1) Throughout this course I have been learning about teaching mathematics through inquiry from a variety of resources. Our weekly readings have provided many useful examples on how teachers are learning how to teach inquiry, as well as successful methods of how students learn best through inquiry. I have found in-class activities to be the utmost beneficial strategy to understand inquiry as we have now acquired the knowledge from both the view points of the teacher and the student. At the beginning of EMTH 350 I was aware that inquiry learning existed, but I had little to no exposure to this in my high school math experiences; I was lost when it came to knowing how to teach this way. The first inquiry activity we did, exploring radians using tape, caught my attention right away on how useful and essential teaching through inquiry is for our students. I would have never thought about radians in that way as I am so used to math being simple, straight forward formulas and definitions to regurgitate (similar to Brea’s initial experience). Being assigned this small inquiry unit has been challenging, more so due to my unfamiliarity with this strategy in my past, but I am confident to say this is finally a beneficial assignment in my university experience! Another appreciative factor involved in our lesson planning is the opportunity to be paired with a colleague for collaboration reasons. Working alone would have made this experience more difficult, whereas feeding off each others’ ideas and learning from one another is an excellent opportunity during our pre-service years.
2) My university ed math courses have challenged my beliefs as a mathematics teacher many times, but so far always for the best. I have come to acquire a much more open mind, have learned an endless amount of different teaching strategies, and continuing to further my knowledge and understanding of high school math content and curriculum. After being introduced to teaching through inquiry specifically I feel the article has affirmed my beliefs about mathematics teaching and how import self-reflection is in order to notice necessary changes that should be made. Connecting specifically to one creed I stated in my last blog, “I believe mathematics offers an opportunity to further understand the world around us by connecting concepts to real life situations”, Brea mentioned this as well, in how her students were digging deeper as she allowed for an open minded classroom. They were coming to class with their own connections they had made to the material opposed to her traditionally lecturing, having them take exams and no further exploration. Inquiry, whether guided or not, fits into another one of my creeds, “I believe teachers have the responsibility to take the necessary extra steps of making lessons interactive and engaging for all students”. Brea first realized the need to change when her position as a mathematics teacher became dull and unenjoyable for her, this doesn’t even go to mention how the students were feeling about it if the teacher did not even feel passionate about the lessons. This article affirmed my belief that teachers have the responsibility and choice to take that step, improve the lessons, make them more engaging, and if we feel unprepared to do so we can attend these extra conferences or courses for professional development.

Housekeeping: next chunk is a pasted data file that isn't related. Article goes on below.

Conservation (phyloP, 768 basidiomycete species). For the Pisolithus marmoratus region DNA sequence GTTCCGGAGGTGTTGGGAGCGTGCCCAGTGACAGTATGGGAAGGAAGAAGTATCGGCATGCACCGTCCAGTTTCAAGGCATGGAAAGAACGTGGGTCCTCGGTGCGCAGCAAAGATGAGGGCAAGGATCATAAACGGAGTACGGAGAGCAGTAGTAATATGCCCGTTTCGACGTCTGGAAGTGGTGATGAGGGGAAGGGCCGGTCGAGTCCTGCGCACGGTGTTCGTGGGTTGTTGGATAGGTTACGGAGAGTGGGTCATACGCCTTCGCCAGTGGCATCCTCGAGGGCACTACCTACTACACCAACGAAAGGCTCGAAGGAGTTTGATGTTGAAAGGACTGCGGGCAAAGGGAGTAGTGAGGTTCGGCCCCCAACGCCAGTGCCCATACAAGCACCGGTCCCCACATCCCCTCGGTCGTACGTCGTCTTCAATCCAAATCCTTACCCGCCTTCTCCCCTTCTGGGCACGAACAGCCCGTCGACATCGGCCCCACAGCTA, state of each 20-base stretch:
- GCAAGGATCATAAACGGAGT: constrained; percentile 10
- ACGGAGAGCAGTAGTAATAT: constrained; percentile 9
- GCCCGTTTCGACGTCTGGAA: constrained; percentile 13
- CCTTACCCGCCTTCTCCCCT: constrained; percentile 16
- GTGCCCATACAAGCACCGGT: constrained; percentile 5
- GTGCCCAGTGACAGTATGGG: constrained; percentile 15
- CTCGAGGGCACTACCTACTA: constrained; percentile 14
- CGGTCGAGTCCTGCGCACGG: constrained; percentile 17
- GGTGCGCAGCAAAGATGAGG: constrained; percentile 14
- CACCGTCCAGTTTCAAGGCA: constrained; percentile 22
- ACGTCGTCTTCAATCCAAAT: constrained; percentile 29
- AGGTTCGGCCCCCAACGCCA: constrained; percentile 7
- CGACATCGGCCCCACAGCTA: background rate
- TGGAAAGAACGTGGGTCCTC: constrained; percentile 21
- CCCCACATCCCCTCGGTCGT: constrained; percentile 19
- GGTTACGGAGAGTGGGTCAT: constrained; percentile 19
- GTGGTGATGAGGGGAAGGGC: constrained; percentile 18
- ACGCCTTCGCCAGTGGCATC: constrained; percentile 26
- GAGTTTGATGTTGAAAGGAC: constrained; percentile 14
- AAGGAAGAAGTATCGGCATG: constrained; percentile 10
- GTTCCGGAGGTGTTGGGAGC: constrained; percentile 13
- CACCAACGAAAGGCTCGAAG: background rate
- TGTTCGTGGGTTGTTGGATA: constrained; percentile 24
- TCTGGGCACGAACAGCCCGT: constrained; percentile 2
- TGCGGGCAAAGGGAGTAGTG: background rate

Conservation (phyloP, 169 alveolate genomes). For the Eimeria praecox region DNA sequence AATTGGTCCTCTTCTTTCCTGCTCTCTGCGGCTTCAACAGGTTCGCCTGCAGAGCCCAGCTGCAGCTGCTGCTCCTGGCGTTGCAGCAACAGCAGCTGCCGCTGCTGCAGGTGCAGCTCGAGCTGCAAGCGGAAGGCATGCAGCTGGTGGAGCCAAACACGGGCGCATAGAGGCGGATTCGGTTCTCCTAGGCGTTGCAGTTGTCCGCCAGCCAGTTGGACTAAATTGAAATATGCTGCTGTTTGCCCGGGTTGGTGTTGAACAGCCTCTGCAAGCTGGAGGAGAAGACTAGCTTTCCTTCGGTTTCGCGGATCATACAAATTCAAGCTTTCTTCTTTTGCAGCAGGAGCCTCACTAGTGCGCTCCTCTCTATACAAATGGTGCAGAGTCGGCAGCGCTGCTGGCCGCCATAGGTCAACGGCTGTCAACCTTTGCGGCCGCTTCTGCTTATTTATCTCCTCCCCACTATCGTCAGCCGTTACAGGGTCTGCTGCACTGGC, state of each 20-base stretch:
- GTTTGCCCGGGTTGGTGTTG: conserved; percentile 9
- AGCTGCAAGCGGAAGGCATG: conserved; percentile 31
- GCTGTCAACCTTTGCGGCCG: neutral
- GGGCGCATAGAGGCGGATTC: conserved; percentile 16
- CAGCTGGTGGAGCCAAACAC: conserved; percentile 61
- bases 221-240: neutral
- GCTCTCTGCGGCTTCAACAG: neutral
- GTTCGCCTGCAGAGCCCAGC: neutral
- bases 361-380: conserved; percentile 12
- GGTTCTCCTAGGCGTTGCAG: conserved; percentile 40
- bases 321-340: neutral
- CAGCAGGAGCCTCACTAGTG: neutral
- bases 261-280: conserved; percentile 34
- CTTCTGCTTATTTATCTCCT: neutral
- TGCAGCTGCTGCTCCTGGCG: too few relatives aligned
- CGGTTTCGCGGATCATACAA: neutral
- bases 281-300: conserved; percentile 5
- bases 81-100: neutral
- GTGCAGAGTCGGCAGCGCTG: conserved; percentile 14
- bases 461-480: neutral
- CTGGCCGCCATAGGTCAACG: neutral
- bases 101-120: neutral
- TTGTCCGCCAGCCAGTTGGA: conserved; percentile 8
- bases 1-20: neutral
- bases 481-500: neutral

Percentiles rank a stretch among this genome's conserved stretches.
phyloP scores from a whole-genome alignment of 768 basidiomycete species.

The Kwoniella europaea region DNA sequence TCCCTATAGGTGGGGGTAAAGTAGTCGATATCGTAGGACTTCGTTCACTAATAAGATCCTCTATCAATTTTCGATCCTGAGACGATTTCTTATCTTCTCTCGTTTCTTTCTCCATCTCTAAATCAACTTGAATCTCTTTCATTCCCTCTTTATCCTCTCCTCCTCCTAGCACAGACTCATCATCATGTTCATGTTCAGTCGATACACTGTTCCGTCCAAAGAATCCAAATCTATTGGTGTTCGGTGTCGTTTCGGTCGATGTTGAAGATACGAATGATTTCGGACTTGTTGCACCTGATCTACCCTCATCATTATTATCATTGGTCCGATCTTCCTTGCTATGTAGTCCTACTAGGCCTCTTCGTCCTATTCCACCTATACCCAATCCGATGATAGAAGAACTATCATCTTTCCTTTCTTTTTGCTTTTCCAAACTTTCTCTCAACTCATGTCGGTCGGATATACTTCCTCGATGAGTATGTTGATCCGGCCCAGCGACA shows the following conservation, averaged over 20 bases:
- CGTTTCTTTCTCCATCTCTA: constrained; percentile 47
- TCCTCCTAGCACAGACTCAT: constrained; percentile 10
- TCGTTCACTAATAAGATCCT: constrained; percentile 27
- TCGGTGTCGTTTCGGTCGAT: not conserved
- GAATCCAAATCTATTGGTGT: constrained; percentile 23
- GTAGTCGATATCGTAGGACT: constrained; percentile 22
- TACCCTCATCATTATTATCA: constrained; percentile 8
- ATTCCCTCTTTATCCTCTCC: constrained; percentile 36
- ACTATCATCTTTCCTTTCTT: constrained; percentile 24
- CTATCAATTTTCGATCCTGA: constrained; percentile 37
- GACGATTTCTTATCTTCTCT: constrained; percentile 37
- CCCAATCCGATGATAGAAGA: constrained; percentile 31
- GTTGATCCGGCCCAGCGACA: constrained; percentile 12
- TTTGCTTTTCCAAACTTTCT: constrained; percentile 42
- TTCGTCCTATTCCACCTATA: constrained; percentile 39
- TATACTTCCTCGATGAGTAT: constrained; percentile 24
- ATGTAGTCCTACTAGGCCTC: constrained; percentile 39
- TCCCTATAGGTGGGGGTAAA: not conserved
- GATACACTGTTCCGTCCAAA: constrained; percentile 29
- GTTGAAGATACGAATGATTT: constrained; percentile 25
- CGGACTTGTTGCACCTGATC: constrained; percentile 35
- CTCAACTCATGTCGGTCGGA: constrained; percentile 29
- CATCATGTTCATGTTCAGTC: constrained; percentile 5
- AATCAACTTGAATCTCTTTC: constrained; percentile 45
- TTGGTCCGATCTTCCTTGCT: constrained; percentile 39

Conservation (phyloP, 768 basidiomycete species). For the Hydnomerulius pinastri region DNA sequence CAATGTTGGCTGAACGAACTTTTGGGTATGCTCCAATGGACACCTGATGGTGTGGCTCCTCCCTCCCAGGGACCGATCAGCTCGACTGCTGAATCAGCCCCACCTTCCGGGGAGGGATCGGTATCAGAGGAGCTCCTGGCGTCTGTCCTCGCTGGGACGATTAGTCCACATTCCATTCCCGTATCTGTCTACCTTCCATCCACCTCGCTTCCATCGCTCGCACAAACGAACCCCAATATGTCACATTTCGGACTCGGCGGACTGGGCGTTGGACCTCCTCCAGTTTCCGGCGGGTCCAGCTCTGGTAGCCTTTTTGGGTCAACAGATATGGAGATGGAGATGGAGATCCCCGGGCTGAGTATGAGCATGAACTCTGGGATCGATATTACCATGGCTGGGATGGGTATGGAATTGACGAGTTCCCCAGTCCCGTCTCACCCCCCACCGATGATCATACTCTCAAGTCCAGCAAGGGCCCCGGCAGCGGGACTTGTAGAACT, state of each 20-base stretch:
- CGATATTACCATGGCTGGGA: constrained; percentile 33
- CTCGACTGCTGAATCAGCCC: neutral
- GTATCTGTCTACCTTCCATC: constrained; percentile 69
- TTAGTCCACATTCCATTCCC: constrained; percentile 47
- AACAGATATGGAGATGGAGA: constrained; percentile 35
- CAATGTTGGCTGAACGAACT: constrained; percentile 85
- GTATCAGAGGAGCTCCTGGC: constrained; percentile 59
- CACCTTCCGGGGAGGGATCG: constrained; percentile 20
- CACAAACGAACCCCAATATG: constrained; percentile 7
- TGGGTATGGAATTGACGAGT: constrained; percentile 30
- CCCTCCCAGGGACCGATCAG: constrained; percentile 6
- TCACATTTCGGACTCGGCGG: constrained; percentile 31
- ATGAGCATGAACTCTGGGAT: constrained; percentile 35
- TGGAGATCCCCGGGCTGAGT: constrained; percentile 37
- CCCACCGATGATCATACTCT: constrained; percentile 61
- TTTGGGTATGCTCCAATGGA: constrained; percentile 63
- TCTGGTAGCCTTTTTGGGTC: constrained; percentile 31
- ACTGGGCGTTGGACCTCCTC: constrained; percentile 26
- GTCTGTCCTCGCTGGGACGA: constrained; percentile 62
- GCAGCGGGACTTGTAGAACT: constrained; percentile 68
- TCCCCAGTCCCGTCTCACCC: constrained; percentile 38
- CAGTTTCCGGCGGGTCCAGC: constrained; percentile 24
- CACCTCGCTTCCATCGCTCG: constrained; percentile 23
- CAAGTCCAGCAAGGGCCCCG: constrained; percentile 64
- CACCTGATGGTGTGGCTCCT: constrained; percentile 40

Therefore, these changes in beliefs and experiences will continue to exist throughout my teaching profession, especially as I am just starting out. Fortunately, the article is another useful resource to affirm my current beliefs, and throughout this EMTH 350 course I will continue to be exposed to inquiry lessons to experience professional development with my colleagues now before we enter the field. Our university program has so much to offer our pre-service teachers and we would be hindering ourselves and our future students if we do not explore these opportunities deeper.